During a couple of our “cousin convos”, I had mentioned that I would charter a jet and bring friends to see Coldplay or KYGO if they were to ever perform at Red Rocks Amphitheater in Colorado.  Well, sure enough.  In early June 2021, one of her work colleagues let her know that KYGO was coming to Red Rocks.  She confirmed it, and texted me immediately. She remembered our “cousin convo”.  She remembered!

We quickly bought four tickets to KYGO, on row 5, then started booking airfare.  I invited another friend, but he couldn’t make it.  Invited my niece, and she first declined, but then decided to make the trip, too. Bottom line: we had five of us, ranging in age from 28 to 76 on row 5 at the KYGO concert on June 24, 2021.  What a blast, a memory of a lifetime.  And my cousin made it happen, because she remembered our conversation about a bucket list concert.

Are you staying connected with loved ones? Are you asking unique questions? Are you listening, and remembering their answers? If YES, way to go and keep doing it.  If NO, then ask yourself, “if you aren’t staying connected, asking questions, and listening for answers, then WHEN will you do it?”

Don’t wait.  Life is short.

Jen Wilfong


Re-thinking Something? Nearly Everyone Is Doing It.

In every single conversation that I am having, nearly everyone is re-thinking something. Everyone is doing it. Everyone.

Up to 40% of Americans working right now are re-thinking things about their job. They are thinking about quitting their job. Many liked the flexible work from home (WFH) model during the pandemic, and may now actually prefer a hybrid work week of WFH and in the office. Others are ready to re-educate themselves, and start a new career. This may be due to losing a loved one during the pandemic, and realizing that life is indeed, short. The phrase “do what you love, love what you do” is in high gear right now.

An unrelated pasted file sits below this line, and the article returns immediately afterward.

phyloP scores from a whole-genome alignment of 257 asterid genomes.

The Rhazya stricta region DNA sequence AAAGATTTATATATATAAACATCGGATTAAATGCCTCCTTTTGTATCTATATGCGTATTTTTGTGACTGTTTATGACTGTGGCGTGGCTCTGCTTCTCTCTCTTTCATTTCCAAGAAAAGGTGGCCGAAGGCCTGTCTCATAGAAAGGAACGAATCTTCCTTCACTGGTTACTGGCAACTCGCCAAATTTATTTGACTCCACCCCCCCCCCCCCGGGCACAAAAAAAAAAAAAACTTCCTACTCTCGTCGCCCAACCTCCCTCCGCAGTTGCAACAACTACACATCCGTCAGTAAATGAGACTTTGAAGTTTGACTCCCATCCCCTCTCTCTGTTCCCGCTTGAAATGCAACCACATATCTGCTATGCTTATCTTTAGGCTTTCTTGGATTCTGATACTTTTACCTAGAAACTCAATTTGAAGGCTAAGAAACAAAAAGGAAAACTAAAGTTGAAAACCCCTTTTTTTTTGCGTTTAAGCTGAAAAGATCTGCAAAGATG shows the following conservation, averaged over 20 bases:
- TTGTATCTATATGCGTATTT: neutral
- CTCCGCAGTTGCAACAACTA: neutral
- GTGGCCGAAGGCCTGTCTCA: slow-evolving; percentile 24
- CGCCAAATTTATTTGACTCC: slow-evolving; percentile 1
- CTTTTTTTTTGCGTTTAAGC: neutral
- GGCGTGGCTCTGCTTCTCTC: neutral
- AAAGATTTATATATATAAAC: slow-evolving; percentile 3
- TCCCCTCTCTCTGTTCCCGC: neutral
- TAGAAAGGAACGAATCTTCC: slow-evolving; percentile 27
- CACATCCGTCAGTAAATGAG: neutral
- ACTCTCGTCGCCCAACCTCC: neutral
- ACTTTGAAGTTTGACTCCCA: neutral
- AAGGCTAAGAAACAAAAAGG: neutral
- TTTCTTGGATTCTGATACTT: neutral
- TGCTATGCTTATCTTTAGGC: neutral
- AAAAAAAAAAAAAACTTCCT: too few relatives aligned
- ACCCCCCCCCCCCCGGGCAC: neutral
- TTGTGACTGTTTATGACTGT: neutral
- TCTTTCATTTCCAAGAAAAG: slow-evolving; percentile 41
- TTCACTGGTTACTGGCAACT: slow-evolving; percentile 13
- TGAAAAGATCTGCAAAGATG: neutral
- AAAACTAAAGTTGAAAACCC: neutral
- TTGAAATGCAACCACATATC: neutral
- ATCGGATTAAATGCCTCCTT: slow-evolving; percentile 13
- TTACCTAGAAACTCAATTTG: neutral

Up to 50% of Americans over the age of 55 are re-thinking how they want to live the next phase of their lives. My partner has owned not one, but three RV’s in the last three years. She sold one to a 65 year old entrepreneur who just sold his company, and has a sick wife. He said, “if we don’t travel now, when are we going to travel?” She sold her older RV to a confident millennial, who is trekking cross country in it, while working remotely.

Many veterinarians are re-thinking if they want to just be a vet, or really run and operate a vet clinic. A colleague of mine just bought three vet practices TODAY, yes, TODAY. And intends to buy 100 more vet practices by yearend 2021. Why? Vet practices are slammed, after many Americans bought a new pet or added a pet during the COVID pandemic. Families are re-thinking their own households, and adding pets.

Mothers, fathers, and couples are re-thinking when to have children, and how many, or if any at all. The US birth rate recently fell another four percent, to its lowest point since 1979. Countless couples are traveling locally and globally, working remotely, and living the life now, all while delaying and/or reducing the amount of child births….instead of the former thought of work, kids, work, and more work, then retire and die.

One of my work colleagues recently shared with me that his son, a professional baseball prospect and a high school student, is re-thinking how he gets his high school diploma. Instead of sitting in class or virtual classes from 8am to 3pm, his son will be improving his baseball skills from 9am to 4pm, and then do virtual learning in the evening via another state’s high school education program. Yes, another state.

Young adults are now re-thinking the cost vs. value of going to college. Enrollment has dropped, as young adults are making decisions to learn online, work full-time, hustle with a few gigs, etc. and employers are realizing that many entry level jobs no longer need a college degree as a pre-requirement.